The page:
April 25, 2011

Understanding Duals

QV stores all numeric data (numbers, dates, time, intervals, etc) in what is called “dual” format. Understanding dual format may help in overcoming some model pitfalls and may assist in solving some problems.

In brief, a dual format value comprises and numeric value, and a text representation. These may be standard number or date formats, they may be built in series (eg months, days of the week) or any customised series (more on this in a later post). The text representation is the equivalent of a format, but it can be more than that.

To illustrate, the number 40658 could represent:
  • The value 40658. Depending on the format this could be displayed as 40,658 or 40658.00 etc.
  • The date 18 April 2011.
  • A product (or customer or branch or region etc) code 0040658
  • etc

The number 0.65 could also represent:
  • A percentage - 65%
  • The time of day 3:36 pm (0.65 of a day of 24 hours from midnight to midnight)
  • An interval of 15 hours 36 minutes (0.65 of 24 hours)
  • Etc

The format can be created implicitly by QV. During a load, it will infer the format from the source data. If a certain column in a CSV data source contains numbers:


Then QV will infer a format of 0.00000 for that field. Certain QV date and time functions also create the output in the default time and date format for your model.

Taking control – formatting commands

By default, QV will display the text portion of the dual on text boxes, captions, dimension/expression labels and the like, and will use the numeric portion for arithmetic expressions.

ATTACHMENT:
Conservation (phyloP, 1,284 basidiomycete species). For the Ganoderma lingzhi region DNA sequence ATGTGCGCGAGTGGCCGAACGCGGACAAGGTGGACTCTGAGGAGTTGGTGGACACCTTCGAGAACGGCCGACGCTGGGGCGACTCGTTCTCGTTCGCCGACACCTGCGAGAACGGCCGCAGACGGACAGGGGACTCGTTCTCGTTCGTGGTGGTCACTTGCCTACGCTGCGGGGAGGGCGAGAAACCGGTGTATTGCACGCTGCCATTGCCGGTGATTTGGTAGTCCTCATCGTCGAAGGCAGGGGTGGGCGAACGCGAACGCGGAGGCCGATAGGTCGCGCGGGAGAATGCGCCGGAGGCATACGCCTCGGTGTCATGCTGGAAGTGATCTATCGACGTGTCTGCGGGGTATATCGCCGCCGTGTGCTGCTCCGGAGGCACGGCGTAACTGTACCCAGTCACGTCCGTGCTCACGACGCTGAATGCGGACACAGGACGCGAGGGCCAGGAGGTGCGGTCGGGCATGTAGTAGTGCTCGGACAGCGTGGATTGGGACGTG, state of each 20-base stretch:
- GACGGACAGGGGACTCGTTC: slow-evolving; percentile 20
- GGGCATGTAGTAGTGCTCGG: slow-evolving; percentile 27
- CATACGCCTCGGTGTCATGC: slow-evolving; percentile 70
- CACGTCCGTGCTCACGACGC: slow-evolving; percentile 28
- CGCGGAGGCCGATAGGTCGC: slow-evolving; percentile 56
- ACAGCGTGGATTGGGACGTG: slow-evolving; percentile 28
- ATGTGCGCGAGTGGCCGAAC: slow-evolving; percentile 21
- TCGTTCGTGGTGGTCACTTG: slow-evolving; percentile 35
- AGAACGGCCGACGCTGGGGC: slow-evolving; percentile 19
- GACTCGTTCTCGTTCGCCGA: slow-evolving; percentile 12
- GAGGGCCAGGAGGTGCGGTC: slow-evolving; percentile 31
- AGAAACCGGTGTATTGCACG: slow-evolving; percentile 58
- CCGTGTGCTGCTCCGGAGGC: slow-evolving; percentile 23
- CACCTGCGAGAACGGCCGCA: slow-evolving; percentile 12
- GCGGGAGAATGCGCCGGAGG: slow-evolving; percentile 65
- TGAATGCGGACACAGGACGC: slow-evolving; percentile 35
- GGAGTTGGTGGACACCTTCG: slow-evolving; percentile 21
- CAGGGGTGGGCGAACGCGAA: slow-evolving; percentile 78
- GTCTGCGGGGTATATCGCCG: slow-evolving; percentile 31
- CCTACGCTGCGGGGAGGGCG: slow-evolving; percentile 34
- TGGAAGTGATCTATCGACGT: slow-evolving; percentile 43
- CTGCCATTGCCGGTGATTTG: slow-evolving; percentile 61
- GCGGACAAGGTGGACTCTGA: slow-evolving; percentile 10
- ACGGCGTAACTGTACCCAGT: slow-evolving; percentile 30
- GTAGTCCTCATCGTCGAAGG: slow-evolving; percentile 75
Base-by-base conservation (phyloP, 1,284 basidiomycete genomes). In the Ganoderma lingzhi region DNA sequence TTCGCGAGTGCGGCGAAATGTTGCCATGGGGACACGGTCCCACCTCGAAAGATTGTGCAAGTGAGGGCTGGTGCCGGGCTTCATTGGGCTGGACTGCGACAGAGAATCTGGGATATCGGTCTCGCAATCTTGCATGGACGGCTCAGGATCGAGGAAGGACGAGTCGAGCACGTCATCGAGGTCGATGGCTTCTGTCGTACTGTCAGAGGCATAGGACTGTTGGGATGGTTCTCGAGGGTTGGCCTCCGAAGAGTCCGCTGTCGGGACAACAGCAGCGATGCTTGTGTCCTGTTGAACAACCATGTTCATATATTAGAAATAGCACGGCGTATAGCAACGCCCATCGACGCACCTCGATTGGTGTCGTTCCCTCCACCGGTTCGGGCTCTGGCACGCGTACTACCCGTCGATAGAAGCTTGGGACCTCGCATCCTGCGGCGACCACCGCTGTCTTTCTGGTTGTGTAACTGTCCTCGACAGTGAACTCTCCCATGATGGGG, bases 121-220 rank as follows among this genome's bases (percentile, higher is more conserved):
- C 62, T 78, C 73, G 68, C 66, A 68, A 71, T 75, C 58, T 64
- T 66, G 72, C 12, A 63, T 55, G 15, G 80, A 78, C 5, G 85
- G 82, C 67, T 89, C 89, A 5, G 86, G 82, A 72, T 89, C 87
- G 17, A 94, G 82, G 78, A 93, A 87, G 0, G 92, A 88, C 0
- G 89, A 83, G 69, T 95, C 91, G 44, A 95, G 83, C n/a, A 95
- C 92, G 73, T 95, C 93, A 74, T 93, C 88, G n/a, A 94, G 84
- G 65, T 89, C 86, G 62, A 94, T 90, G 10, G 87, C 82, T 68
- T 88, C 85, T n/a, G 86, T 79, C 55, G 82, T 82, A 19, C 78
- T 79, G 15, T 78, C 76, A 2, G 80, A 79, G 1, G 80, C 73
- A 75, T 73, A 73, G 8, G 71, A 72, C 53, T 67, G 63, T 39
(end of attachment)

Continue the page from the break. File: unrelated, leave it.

You can also manually control this with the Num() and Text() functions. For example, if a field “TimeElapsed” represents an interval with a value of 0.25 (6 hours), then Num(TimeElapsed) will return 0.25 and Text(TimeElapsed) will return 06:00:00 (assuming your default interval format is hh:mm:ss).

Some functions (like Min, Max, Avg) only return the numeric part of the expression, others return a dual value - check the return type in the auto-completion prompts or the documentation.

The formatting commands (Num(), Money(), Date(), Time(), TimeStamp(), and Interval()) allow you to control the text representation. It is worth pointing out that they have no effect on the numeric portion.

For example, Date(40651.65, ‘YYYY/MM/DD’) will display 2011/04/18, but the numeric value is still 40651.65. In other words, the Date function does NOT truncate the fractional part of the value, it simply does not display it. (To remove the time from date/time values, use Floor()).

That provides a very simple conceptual overview of dual values and formatting in Qlikview and I hope it helps with your understanding of dual values.

I will address some of “dual” issues in a little more depth in further posts on this site in the near future. I value your feedback and any topic suggestions or questions.

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